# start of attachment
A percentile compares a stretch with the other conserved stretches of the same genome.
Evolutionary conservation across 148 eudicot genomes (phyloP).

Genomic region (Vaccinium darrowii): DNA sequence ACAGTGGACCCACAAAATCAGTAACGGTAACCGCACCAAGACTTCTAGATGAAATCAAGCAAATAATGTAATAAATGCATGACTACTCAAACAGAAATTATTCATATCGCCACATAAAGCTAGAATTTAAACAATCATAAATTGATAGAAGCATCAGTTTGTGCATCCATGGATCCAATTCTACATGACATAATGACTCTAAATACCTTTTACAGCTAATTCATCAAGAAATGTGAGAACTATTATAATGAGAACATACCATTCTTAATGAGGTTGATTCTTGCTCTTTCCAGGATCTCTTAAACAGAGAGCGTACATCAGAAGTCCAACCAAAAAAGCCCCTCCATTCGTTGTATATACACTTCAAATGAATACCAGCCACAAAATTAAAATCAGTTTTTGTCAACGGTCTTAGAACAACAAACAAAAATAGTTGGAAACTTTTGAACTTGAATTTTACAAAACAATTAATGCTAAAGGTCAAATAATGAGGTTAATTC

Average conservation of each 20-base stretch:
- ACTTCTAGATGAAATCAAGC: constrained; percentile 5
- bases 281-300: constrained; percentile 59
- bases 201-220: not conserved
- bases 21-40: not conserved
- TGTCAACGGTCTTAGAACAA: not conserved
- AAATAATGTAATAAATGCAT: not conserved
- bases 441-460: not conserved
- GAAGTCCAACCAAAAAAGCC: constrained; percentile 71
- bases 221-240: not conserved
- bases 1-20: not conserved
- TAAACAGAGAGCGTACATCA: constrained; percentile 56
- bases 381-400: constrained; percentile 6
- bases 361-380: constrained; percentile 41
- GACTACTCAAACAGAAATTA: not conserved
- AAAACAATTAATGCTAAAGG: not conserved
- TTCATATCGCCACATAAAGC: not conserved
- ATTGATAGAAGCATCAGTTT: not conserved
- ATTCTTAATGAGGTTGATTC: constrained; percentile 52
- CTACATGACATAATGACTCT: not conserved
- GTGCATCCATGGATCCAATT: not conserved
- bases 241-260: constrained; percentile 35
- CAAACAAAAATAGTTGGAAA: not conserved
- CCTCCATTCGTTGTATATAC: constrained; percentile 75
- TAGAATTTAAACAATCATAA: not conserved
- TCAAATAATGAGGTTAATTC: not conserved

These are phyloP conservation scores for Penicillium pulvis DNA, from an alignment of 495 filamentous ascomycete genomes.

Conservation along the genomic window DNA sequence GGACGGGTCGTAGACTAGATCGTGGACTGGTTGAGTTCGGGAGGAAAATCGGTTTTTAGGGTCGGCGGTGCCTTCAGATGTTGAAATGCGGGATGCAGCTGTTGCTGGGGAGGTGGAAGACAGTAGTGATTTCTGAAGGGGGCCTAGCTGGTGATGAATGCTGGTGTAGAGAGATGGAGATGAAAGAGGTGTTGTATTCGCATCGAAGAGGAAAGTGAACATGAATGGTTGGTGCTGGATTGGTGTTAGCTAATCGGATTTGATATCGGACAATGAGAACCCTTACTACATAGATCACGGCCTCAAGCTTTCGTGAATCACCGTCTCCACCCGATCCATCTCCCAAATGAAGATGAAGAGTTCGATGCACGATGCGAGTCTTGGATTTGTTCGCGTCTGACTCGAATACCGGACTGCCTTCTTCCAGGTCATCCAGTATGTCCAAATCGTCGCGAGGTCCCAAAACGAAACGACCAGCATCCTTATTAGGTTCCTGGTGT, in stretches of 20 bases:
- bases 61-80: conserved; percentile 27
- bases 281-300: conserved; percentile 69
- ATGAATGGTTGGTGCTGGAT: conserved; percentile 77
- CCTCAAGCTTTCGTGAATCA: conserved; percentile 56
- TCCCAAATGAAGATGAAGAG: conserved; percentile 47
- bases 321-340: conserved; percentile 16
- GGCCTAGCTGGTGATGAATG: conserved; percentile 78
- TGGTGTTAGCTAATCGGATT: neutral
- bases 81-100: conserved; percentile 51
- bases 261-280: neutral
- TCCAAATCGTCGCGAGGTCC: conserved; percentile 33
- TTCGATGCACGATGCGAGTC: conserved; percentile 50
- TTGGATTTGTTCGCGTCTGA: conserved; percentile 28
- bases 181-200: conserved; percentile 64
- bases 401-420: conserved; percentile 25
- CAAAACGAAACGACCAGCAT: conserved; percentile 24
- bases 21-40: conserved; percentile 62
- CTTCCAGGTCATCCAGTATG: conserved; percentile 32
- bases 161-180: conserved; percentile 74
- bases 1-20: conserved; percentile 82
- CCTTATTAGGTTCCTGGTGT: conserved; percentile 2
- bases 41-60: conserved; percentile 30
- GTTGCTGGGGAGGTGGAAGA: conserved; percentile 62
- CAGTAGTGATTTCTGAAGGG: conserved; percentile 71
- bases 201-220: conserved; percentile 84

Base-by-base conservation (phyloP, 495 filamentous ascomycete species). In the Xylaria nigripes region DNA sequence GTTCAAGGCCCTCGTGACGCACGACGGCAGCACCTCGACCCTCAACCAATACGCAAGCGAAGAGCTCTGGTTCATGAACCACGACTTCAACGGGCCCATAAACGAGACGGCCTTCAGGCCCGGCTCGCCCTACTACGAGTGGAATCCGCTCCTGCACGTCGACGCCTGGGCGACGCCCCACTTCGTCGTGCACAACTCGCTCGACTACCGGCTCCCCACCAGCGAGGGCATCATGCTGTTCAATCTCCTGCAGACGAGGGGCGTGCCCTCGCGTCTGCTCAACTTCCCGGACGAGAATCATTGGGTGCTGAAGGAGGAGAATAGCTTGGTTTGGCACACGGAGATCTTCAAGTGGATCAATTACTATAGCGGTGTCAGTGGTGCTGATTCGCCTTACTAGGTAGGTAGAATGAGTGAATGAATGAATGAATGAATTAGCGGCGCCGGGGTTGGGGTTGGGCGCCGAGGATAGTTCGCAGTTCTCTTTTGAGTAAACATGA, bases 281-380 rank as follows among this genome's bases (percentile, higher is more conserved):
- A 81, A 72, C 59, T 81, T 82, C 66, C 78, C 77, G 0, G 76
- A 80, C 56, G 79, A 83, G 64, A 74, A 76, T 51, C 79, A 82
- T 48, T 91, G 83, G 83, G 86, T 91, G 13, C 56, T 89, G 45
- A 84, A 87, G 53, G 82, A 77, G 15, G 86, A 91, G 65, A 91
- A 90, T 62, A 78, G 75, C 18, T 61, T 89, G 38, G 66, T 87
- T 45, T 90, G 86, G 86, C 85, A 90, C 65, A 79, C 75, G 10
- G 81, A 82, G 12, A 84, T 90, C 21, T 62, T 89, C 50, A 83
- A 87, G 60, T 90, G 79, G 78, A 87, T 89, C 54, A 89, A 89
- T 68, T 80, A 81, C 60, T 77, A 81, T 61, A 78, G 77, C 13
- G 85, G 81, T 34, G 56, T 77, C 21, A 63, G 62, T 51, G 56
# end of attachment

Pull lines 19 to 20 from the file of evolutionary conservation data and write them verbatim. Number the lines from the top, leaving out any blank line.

- AAAACAATTAATGCTAAAGG: not conserved
- TTCATATCGCCACATAAAGC: not conserved